When the tubes were compared to the color ‘results’ chart – both tests indicated that the soil pH was high or basic. Both of the rapid tests indicated that the potash (potassium) levels were high, and one of the two indicated that phosphorus was high – I found that the other test was inconclusive. Both rapid tests also indicated that Nitrogen levels were low, though one indicated that there was more nitrogen than did the other.
Depending on the time of year and the demand for soil test analysis, it typically takes two weeks from the time you drop a sample off until you receive the results via email, and a hard copy is sent out to the provided contact information.
While the rapid tests usually cost under ten dollars, the definitive soil analysis was $35, but it came with a 25% off coupon for the next routine soil analysis.
Reading the results from CSU was extremely interesting for this science nerd.
As indicated with the rapid test kits, the soil pH was high, but the difference is that the test from CSU provided a quantitative value as well as an ideal range for plant growth. The rapid tests didn’t have a quantitative value – so it’s hard to tell if ‘high’ is still within ranges that plants can grow in.
The test also indicated if the soil has too much salinity – a problem associated with using reclaimed water or in this case can occur when using manure. The percentage of organic matter is also tested as well as the other primary nutrients and minerals.
I was surprised to find that the levels of nitrogen were as low as they turned out to be and that the phosphorous and potassium were so high.
Knowing this, applying well-rotted manure would have been a mistake. Potassium and phosphorus are somewhat mobile in soil – meaning once it’s been added, it takes a long time to move out or be used. Nitrogen – whether it’s applied organically or inorganically – is extremely mobile as a nitrate – it dissolves easily in water and moves down through the soil (called leaching) out of reach of the plant’s rootzone.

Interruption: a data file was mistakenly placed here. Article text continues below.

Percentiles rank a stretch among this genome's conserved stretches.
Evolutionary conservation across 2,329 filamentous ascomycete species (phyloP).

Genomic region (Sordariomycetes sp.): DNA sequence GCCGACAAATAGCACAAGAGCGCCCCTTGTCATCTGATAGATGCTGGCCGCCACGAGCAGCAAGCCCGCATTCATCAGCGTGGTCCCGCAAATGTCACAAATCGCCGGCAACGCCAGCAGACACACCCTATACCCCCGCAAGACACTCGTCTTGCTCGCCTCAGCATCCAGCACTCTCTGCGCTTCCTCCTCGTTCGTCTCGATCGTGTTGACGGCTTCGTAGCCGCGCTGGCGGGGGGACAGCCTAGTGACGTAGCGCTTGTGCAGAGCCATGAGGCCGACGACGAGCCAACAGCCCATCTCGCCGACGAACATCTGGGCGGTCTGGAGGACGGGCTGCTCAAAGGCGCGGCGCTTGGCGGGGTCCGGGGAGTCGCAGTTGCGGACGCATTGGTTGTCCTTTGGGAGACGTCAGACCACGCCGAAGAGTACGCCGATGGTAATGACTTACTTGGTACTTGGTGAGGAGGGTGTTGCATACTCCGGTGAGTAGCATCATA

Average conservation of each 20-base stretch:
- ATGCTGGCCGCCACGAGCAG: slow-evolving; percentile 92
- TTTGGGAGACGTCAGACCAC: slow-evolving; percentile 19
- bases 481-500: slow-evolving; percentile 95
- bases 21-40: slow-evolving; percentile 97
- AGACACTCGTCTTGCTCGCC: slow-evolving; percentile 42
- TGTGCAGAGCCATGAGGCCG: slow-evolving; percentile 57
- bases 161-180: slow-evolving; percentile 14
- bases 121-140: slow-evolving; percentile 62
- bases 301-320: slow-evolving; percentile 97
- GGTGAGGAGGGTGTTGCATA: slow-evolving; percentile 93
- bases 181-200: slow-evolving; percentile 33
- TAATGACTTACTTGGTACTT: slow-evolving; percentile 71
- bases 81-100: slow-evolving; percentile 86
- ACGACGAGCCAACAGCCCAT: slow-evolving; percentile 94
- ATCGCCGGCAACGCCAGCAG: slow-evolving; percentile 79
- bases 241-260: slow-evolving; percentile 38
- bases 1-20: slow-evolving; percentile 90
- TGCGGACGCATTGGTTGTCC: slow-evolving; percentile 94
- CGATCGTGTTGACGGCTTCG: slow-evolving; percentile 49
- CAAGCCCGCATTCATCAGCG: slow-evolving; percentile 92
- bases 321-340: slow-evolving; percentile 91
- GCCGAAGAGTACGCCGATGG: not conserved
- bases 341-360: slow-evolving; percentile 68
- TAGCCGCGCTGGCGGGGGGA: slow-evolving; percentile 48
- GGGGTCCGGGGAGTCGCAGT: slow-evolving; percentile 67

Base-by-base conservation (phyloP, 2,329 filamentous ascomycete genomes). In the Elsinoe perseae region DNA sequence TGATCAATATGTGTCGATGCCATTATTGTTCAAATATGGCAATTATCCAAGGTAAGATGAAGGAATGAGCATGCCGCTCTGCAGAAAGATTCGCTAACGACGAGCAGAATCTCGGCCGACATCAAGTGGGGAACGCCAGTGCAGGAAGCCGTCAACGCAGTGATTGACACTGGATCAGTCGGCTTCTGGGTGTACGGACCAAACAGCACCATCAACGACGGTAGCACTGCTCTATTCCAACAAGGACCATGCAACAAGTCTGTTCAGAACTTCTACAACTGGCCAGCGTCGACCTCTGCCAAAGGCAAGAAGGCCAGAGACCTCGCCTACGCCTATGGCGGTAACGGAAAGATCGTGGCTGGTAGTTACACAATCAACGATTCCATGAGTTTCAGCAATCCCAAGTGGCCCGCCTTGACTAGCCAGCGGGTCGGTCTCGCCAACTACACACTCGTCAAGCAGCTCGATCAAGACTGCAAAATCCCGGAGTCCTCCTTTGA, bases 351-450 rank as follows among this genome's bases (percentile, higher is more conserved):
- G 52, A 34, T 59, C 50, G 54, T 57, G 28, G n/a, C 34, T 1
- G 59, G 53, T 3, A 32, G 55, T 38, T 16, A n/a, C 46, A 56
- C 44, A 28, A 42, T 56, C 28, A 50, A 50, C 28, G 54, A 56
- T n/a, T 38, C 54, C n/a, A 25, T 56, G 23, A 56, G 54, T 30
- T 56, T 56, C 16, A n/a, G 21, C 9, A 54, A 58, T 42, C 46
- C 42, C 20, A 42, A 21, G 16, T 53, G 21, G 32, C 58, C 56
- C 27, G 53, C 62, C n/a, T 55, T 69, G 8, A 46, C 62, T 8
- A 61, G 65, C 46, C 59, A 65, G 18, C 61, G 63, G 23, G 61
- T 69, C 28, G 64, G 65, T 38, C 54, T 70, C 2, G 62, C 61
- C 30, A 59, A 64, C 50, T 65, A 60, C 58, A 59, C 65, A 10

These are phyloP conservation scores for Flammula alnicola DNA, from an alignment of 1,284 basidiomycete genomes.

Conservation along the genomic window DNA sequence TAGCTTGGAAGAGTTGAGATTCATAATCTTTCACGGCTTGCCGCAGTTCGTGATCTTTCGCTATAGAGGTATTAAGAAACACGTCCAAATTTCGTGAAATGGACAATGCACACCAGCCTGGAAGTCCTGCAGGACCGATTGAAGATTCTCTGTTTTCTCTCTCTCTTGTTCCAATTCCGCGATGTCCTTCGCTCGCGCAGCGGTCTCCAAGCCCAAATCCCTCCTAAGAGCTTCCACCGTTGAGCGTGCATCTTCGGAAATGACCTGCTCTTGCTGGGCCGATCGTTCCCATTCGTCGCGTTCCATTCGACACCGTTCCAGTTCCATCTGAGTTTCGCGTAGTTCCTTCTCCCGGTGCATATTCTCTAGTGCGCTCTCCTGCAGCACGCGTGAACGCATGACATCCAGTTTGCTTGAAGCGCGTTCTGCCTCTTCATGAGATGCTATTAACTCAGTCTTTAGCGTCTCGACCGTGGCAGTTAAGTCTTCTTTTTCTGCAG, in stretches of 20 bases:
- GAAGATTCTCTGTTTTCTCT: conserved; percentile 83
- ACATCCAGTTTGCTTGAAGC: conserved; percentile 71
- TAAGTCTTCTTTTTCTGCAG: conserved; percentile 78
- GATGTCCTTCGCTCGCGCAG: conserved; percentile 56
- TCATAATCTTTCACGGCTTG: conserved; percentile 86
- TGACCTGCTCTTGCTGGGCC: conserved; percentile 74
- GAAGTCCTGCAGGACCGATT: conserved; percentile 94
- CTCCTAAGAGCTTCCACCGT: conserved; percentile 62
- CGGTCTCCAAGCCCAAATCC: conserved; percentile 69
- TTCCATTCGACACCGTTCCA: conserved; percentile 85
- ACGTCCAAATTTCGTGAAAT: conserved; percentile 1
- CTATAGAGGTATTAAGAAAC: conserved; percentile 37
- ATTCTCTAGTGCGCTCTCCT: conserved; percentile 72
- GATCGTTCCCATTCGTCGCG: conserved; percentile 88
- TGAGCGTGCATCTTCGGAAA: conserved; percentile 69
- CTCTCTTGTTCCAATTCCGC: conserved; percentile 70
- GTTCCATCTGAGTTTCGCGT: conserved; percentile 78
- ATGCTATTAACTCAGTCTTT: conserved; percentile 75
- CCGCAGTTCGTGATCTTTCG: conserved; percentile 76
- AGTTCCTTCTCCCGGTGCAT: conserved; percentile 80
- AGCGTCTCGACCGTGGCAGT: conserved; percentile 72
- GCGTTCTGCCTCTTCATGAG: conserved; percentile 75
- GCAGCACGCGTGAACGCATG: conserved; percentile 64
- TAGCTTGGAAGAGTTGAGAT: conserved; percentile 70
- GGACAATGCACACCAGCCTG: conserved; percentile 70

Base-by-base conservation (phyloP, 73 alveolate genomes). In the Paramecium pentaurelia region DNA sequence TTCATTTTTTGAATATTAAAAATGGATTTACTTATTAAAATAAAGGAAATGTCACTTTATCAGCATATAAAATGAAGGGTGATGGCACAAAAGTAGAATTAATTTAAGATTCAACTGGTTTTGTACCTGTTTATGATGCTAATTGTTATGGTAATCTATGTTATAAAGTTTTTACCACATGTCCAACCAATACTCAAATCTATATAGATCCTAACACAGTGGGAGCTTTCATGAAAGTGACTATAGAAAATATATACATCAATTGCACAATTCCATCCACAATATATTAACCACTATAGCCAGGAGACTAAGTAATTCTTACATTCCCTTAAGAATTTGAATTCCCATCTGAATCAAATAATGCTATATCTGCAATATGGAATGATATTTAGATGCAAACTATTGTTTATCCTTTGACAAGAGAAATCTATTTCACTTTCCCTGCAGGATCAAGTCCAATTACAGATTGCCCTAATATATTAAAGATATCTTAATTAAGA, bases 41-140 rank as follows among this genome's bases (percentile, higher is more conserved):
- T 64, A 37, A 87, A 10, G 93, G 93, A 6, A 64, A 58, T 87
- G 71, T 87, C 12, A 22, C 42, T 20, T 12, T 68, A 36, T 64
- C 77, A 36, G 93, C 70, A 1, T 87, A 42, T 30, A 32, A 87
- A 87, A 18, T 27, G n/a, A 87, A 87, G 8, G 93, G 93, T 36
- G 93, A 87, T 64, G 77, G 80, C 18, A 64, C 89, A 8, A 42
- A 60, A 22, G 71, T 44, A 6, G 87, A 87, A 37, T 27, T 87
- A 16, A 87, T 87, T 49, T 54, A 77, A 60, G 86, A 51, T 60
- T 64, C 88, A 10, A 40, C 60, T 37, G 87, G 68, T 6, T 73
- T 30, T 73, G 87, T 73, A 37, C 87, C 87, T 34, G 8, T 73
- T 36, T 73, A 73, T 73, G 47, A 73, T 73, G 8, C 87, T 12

Manure would have provided a short-term solution to plant growth by adding some immediate nitrogen, but it would also apply too much phosphorous, potassium and other micronutrients. Too much of any one nutrient can inhibit a plant’s growth, or fruit/vegetable production, or if levels are high enough the plant can die.
Per the recommendations provided by the soil analysis I’ve opted to apply a healthy but appropriate amount of nitrogen to each bed using blood meal. I’ve never used this before, but given the options that I’ve found in town, it seems to be the best one for the situation.
The bottom line –
It’s a great idea to have a full soil analysis performed every few years to determine the overall health of your soil. While the cost seemed initially high to me, when compared to the cost of the two rapid tests that were used, the seeds and plants that I’ve purchased and the investment in tools and equipment over the years, $35 isn’t a lot, especially if it can help you identify why your garden isn’t growing as well as it should.
Rapid tests are good for broad general results, but they are subject to a lot of human error and shouldn’t be relied on with the same expectation as what can be provided though the extension agency.
Considering that this the first time that I’ve had the garden soil tested after nearly 20 seasons, I’m really happy with the results and I look forward to how the next one turns out.
Until next time, may your knees be green and your spirits light.